Perks or pay? What workers want
Monday, June 22, 2015/
Google is famous for many reasons. The suite of benefits the technology juggernaut offers its employees is chief among them. Free food and transport, massage credits, six weeks of paid leave for new dads and 18 weeks for new mums and gym memberships are among the perks that make Google a sought-after employer.
Few companies go as far as Google but offering fancy fringe benefits is common. Does a free lunch make a difference to employees? That’s the topic Catherine Fox explores in an article in The Australian’s Deal magazine today.
The answer is, it really depends. Factors including the gender and life stage of an employee, the freedom to choose from an array of benefits and getting paid fairly are critical in determining whether a perk will deliver an employer any bump in staff engagement.
“What’s attractive to a young 20 something male or female is very different to a person in their 30s with a family,” Fox told Women’s Agenda.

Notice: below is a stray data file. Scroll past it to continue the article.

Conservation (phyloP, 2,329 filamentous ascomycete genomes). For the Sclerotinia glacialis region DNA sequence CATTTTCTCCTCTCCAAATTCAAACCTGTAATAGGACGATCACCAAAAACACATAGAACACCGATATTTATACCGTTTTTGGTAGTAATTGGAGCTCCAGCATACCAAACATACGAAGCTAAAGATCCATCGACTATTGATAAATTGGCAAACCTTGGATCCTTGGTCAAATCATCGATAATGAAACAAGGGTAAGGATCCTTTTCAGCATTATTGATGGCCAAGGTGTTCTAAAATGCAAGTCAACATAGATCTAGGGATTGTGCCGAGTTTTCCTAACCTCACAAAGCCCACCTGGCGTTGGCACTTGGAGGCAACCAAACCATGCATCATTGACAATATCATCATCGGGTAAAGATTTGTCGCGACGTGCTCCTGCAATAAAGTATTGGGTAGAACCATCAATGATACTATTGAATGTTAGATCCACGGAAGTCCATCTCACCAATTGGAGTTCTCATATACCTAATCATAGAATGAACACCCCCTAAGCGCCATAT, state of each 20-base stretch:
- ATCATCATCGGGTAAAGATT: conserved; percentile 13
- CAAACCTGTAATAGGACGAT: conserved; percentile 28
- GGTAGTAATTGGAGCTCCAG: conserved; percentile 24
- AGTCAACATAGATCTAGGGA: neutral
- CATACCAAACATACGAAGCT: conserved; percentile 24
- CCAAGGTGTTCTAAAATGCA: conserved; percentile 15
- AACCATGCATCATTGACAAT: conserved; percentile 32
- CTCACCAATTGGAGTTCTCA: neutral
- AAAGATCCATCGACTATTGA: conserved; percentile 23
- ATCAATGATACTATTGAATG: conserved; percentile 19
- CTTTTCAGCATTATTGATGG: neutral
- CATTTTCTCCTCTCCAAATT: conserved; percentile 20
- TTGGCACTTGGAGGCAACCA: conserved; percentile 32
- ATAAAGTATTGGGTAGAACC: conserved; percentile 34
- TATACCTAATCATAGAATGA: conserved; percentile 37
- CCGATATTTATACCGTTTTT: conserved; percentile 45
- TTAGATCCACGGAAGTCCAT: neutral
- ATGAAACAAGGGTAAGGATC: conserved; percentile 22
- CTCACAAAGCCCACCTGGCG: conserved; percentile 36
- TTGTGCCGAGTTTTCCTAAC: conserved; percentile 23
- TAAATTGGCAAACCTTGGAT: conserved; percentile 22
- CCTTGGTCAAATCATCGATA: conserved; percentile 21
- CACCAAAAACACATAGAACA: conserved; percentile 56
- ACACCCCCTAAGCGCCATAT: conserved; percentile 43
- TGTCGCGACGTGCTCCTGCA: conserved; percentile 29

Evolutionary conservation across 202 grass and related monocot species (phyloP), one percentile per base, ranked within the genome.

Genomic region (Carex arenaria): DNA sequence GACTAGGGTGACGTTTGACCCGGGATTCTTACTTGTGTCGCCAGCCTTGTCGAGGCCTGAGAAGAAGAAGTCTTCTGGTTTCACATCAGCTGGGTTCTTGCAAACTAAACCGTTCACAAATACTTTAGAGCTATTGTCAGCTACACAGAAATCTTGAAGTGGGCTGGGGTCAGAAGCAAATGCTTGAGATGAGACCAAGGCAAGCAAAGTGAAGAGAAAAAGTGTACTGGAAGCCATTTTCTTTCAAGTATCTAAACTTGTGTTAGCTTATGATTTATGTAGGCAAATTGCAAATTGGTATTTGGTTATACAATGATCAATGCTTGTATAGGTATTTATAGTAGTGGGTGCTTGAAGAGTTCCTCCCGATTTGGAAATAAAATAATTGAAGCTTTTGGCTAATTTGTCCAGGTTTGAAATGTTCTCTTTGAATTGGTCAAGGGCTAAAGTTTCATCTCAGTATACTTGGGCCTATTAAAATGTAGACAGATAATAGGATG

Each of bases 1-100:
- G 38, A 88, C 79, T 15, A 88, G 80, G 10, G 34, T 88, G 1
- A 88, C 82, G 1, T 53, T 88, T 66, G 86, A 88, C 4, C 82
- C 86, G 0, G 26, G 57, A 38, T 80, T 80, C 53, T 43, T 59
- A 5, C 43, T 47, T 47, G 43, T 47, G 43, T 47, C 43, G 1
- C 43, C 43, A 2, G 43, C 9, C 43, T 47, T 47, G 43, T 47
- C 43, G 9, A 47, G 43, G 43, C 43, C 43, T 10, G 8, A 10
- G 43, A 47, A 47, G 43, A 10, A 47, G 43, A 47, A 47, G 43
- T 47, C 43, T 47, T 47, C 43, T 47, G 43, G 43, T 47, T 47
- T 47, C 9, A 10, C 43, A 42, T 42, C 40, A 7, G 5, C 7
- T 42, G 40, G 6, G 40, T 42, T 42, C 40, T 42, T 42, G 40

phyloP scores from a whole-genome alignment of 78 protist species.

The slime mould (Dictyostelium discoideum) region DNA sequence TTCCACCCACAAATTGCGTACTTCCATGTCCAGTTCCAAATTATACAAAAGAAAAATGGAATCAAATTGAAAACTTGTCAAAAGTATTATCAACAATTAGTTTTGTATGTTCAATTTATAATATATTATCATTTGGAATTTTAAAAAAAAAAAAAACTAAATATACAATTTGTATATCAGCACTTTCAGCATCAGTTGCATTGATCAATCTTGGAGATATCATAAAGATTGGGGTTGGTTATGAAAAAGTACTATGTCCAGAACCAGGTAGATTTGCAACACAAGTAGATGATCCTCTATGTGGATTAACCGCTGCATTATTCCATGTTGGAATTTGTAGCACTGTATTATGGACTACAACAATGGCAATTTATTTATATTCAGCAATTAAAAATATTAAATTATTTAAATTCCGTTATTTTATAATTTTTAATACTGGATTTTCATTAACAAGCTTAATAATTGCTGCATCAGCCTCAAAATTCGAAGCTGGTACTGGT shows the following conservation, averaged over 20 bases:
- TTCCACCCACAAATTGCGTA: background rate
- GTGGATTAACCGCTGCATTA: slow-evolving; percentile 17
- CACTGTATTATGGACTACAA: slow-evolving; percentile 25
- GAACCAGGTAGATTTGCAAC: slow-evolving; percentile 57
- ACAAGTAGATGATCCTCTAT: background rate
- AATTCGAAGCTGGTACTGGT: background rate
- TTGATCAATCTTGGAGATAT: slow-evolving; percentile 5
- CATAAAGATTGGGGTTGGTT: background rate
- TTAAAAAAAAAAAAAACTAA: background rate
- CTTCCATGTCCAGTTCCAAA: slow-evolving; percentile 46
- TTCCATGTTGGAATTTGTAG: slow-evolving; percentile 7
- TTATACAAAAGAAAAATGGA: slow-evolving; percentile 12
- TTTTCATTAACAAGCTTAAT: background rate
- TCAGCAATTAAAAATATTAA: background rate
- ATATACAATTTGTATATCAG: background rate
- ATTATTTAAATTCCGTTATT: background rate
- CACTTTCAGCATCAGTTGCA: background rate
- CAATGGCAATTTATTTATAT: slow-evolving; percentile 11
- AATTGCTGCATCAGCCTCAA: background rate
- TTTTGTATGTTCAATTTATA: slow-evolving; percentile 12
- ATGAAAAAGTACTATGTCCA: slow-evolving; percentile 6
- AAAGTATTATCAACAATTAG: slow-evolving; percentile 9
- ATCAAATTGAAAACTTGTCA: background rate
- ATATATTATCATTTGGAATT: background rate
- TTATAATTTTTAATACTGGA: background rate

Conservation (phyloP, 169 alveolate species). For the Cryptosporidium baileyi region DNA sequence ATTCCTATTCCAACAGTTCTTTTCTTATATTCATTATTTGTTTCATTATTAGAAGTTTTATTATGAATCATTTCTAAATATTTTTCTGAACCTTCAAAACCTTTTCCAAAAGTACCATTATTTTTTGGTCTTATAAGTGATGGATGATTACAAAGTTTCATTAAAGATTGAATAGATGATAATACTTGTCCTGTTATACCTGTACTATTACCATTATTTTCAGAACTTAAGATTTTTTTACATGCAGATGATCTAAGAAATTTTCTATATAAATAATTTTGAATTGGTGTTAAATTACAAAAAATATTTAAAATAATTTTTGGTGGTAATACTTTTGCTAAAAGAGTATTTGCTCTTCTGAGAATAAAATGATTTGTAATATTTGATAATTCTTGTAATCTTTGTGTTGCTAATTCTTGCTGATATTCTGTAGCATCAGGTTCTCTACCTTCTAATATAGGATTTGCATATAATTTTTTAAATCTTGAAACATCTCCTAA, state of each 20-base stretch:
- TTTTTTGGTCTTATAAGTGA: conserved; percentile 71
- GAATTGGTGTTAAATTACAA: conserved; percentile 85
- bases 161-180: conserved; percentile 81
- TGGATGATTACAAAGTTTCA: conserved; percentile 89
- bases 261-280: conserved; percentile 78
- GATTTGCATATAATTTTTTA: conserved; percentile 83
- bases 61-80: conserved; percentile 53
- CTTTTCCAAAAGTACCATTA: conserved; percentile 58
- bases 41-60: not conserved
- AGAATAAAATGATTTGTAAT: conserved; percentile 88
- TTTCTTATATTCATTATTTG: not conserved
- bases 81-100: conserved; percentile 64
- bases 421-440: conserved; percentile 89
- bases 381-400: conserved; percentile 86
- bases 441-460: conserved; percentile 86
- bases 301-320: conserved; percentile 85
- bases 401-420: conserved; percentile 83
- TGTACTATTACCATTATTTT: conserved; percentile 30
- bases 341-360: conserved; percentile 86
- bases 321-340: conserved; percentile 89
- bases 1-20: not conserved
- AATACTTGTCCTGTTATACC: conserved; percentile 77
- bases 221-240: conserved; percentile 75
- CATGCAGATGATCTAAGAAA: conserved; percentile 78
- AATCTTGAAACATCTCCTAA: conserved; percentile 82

Paid parental leave is one of the more expensive benefits a company can provide but it’s a hugely influential perk.
“Mothers who received paid parental leave were much more likely to return to the same company. It is a huge thing for women and it is about loyalty and productivity,” Fox says. “It’s also about the reciprocity of the benefit and that’s the key word in all of this. Is a free sandwich going to change things? No but if there’s a suite of benefits that people can choose from, overall it will influence how a person feels about their employer.”
But if an employee isn’t being paid fairly, no free lunch will help.
“Rhonda Brighton-Hall, an HR executive at CBA, said two things are critical when it comes to employee engagement,” Fox said. “The main issue will always be whether you have a good boss. A good boss can do so many things to make you feel more connected and motivated. The second thing is having some control.”
Employers in a lower pay bracket aren’t interested in free perks because they know what that costs. “They would rather the money than have someone tell them where it was spent,” Brighton-Hall told Fox.
The three b’s influence employee engagement more than any perks. “The business, the boss and the balance,” Fox says. “How much work do you do? Do you feel that is recognised and rewarded? Are you not pushed to the point of burn out?“
Those are the issues that determine whether an employer will reap the rich rewards of greater commitment from their staff.
“Culturally in Australia we’re not keen on being at work for hours and hours,” Fox says. “We want flexibility so I’d say that and control are more important than a free lunch. Or any perk.”
This article was originally published on Women’s Agenda.
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